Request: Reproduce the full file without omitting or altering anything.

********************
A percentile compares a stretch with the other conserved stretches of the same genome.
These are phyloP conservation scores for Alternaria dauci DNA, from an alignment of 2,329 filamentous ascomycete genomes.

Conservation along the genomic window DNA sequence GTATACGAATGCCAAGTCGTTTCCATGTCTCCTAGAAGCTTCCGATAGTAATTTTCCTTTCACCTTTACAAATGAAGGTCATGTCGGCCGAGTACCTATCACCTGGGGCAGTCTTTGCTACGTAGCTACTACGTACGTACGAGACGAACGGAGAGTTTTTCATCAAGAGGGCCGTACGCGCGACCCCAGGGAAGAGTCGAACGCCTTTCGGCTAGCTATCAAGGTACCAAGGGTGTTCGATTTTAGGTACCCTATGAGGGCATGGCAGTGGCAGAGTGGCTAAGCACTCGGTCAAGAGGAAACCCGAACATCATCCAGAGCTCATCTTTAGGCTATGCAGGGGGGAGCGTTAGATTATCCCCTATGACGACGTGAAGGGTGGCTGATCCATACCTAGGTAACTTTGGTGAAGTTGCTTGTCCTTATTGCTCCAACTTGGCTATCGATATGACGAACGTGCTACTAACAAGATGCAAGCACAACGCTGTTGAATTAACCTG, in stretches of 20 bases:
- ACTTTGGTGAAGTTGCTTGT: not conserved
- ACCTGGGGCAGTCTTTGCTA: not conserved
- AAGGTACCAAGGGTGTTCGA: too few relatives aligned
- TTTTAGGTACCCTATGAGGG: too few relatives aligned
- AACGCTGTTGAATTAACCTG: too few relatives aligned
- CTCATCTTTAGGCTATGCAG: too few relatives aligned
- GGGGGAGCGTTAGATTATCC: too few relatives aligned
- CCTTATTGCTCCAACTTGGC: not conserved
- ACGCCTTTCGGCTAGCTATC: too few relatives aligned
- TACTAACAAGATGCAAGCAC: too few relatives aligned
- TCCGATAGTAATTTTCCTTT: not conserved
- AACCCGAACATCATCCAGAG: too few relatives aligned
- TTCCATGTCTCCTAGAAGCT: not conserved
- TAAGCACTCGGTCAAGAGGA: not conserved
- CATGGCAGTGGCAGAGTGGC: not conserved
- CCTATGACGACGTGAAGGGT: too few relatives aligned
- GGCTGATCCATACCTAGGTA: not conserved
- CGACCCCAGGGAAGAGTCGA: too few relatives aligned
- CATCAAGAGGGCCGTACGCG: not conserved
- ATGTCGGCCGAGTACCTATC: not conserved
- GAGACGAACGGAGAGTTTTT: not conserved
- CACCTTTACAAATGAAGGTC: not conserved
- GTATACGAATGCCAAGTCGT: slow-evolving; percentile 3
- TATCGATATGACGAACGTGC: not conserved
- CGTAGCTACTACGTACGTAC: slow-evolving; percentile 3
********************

A percentile compares a stretch with the other conserved stretches of the same genome.
These are phyloP conservation scores for Alternaria dauci DNA, from an alignment of 2,329 filamentous ascomycete genomes.

Conservation along the genomic window DNA sequence GTATACGAATGCCAAGTCGTTTCCATGTCTCCTAGAAGCTTCCGATAGTAATTTTCCTTTCACCTTTACAAATGAAGGTCATGTCGGCCGAGTACCTATCACCTGGGGCAGTCTTTGCTACGTAGCTACTACGTACGTACGAGACGAACGGAGAGTTTTTCATCAAGAGGGCCGTACGCGCGACCCCAGGGAAGAGTCGAACGCCTTTCGGCTAGCTATCAAGGTACCAAGGGTGTTCGATTTTAGGTACCCTATGAGGGCATGGCAGTGGCAGAGTGGCTAAGCACTCGGTCAAGAGGAAACCCGAACATCATCCAGAGCTCATCTTTAGGCTATGCAGGGGGGAGCGTTAGATTATCCCCTATGACGACGTGAAGGGTGGCTGATCCATACCTAGGTAACTTTGGTGAAGTTGCTTGTCCTTATTGCTCCAACTTGGCTATCGATATGACGAACGTGCTACTAACAAGATGCAAGCACAACGCTGTTGAATTAACCTG, in stretches of 20 bases:
- ACTTTGGTGAAGTTGCTTGT: not conserved
- ACCTGGGGCAGTCTTTGCTA: not conserved
- AAGGTACCAAGGGTGTTCGA: too few relatives aligned
- TTTTAGGTACCCTATGAGGG: too few relatives aligned
- AACGCTGTTGAATTAACCTG: too few relatives aligned
- CTCATCTTTAGGCTATGCAG: too few relatives aligned
- GGGGGAGCGTTAGATTATCC: too few relatives aligned
- CCTTATTGCTCCAACTTGGC: not conserved
- ACGCCTTTCGGCTAGCTATC: too few relatives aligned
- TACTAACAAGATGCAAGCAC: too few relatives aligned
- TCCGATAGTAATTTTCCTTT: not conserved
- AACCCGAACATCATCCAGAG: too few relatives aligned
- TTCCATGTCTCCTAGAAGCT: not conserved
- TAAGCACTCGGTCAAGAGGA: not conserved
- CATGGCAGTGGCAGAGTGGC: not conserved
- CCTATGACGACGTGAAGGGT: too few relatives aligned
- GGCTGATCCATACCTAGGTA: not conserved
- CGACCCCAGGGAAGAGTCGA: too few relatives aligned
- CATCAAGAGGGCCGTACGCG: not conserved
- ATGTCGGCCGAGTACCTATC: not conserved
- GAGACGAACGGAGAGTTTTT: not conserved
- CACCTTTACAAATGAAGGTC: not conserved
- GTATACGAATGCCAAGTCGT: slow-evolving; percentile 3
- TATCGATATGACGAACGTGC: not conserved
- CGTAGCTACTACGTACGTAC: slow-evolving; percentile 3